|Takeaki Matsumoto raises his hand to answer a question at the Upper House's budget committee session at the National Diet in Tokyo on March 9, 2011. AFP|
TOKYO, March 9, 2011 (AFP) - Japan's new Foreign Minister Takeaki Matsumoto is an earnest and straight-laced policy wonk from an illustrious family who counts the nation's first premier, a former samurai, among his ancestors.
A law graduate of the elite Tokyo University and a former banker, the 51-year-old entered politics more than a decade ago and has accumulated wide policy expertise in fields from diplomacy to defence and finance.
"He is a straight-laced man who hates anything that's dishonest," said Tsuyoshi Takagi, a conservative lawmaker who has known Matsumoto for years and served on a multi-party parliamentary committee with him.
"Because he is also very patient, he would hardly ever let others know even if he was a little bit upset," Takagi told AFP. "He is industrious, but on the other hand he may also lack flexibility somewhat."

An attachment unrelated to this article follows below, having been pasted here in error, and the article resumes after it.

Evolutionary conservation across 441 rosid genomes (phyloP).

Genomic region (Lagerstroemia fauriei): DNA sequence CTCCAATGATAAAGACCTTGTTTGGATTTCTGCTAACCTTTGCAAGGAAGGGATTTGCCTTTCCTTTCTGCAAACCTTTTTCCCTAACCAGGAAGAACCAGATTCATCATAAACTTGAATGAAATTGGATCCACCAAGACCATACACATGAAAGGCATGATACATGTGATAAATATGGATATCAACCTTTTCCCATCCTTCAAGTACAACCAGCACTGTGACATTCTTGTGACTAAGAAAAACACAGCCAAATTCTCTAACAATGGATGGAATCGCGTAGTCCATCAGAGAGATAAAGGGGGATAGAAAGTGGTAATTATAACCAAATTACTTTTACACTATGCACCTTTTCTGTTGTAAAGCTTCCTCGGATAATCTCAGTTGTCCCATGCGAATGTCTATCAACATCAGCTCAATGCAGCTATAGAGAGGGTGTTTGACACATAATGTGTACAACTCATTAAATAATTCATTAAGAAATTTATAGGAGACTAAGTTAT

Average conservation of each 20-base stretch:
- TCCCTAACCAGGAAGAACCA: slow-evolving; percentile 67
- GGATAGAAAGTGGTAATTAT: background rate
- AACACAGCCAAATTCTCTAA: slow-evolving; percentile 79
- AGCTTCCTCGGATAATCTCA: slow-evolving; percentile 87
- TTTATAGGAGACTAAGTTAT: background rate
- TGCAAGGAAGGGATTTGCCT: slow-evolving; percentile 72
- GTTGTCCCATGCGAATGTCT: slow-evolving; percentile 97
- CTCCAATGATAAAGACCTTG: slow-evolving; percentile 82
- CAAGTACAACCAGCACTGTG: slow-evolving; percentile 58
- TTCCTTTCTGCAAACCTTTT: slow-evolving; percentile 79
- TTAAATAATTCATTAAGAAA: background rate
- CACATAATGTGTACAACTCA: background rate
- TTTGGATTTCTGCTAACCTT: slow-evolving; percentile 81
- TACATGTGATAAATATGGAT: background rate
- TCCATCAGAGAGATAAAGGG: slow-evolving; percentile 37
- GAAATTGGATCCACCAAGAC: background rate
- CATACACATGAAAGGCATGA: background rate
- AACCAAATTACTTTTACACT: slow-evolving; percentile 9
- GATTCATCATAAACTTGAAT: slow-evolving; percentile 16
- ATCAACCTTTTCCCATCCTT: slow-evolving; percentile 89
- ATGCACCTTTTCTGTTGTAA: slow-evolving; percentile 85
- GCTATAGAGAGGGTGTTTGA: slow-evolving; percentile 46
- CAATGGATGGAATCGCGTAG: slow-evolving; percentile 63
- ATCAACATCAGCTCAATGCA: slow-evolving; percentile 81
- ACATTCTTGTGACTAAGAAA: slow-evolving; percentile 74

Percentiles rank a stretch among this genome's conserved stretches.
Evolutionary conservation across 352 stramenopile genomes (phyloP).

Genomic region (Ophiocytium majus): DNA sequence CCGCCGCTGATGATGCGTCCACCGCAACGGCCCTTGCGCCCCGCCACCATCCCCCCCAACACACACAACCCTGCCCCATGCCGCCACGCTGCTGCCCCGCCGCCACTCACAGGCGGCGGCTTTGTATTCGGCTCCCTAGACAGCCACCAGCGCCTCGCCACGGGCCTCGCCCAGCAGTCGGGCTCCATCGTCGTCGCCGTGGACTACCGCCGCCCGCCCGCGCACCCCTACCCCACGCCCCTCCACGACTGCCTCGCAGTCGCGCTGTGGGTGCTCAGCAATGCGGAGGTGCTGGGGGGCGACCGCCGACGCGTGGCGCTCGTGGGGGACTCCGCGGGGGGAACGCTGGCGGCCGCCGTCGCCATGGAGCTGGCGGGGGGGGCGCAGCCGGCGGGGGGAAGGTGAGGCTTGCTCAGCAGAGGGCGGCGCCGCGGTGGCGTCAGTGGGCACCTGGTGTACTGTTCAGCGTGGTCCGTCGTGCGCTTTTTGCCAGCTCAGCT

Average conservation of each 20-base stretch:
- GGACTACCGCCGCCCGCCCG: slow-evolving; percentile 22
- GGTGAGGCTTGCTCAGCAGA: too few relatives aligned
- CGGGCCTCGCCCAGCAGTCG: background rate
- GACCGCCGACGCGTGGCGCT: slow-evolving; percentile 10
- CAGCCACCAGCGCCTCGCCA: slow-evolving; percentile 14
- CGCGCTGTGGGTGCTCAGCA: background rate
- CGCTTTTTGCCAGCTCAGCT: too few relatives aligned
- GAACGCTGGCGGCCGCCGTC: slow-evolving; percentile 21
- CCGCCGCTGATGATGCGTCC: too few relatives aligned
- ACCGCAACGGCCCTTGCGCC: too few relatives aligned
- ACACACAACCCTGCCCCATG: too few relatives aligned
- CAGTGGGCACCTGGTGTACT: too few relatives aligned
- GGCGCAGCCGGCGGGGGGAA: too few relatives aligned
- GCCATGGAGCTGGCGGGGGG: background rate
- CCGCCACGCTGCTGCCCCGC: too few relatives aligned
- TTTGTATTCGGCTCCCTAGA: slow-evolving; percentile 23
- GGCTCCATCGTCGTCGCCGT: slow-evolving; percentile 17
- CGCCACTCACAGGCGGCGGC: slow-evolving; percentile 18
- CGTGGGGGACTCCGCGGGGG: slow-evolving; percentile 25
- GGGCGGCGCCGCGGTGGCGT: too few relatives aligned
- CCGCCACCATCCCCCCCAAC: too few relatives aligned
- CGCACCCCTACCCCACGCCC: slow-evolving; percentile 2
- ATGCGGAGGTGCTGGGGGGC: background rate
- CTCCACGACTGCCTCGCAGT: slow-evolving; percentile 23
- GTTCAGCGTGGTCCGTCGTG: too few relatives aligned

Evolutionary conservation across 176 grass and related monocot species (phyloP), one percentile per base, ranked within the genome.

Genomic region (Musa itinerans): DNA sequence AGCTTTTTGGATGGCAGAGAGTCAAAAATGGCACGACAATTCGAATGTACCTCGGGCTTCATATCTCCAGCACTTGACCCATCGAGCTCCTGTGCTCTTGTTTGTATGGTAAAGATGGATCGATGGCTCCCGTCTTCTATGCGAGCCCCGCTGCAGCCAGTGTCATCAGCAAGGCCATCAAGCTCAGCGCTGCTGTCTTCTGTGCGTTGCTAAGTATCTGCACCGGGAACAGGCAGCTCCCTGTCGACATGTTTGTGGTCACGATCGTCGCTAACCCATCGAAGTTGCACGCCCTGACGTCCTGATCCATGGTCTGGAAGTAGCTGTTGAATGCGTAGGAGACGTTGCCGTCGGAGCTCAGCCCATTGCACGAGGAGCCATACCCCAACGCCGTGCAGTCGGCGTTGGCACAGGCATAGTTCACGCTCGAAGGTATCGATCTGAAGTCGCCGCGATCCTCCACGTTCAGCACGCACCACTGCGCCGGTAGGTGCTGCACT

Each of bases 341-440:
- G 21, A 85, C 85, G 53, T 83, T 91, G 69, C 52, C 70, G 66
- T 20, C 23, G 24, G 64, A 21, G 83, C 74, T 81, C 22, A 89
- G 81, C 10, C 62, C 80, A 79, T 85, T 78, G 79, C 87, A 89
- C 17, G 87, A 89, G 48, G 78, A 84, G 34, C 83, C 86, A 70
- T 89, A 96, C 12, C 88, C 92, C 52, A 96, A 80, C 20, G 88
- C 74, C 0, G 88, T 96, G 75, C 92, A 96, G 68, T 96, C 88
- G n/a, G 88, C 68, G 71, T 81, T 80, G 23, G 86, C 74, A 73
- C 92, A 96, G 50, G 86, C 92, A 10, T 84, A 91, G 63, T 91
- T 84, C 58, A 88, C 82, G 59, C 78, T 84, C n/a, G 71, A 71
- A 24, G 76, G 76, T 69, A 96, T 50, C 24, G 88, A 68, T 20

Matsumoto's office declined to divulge any details about the family life of Japan's new top diplomat but offered that his hobbies are reading and swimming.
"I'd prefer to say his hobby is policy," said Tagaki.
Unlike his predecessor Seiji Maehara, who comes from a humble background and worked his way through school, Matsumoto hails from a prominent family which has served in Japanese politics and diplomacy for generations.
Matsumoto's father, Juro Matsumoto, was a senior member of the conservative Liberal Democratic Party, who served as chief of the Defence Agency, now the ministry of defence, from 1989 to 1990.
The new foreign minister is also the great great grandson of Hirofumi Ito, a samurai warrior who became Japan's first premier when the country ended two centuries of self-imposed isolation in the Meiji Restoration of the late 1800s.
Ito went on to serve as resident-general of Korea in 1905 when it was a protectorate of Japan, which later annexed the peninsula and ruled it until the end of World War II.
Ito was assassinated by a Korean nationalist in Harbin, China, in 1909.
Matsumoto, writing on his website, said he had once spoken with a member of the Kennedy clan of the United States, which has lost both John. F Kennedy and his brother Robert F. Kennedy to assassins.
"My ancestor, Hirofumi Ito, was also assassinated," Matsumoto wrote, "and it made me think about one's duty and destiny."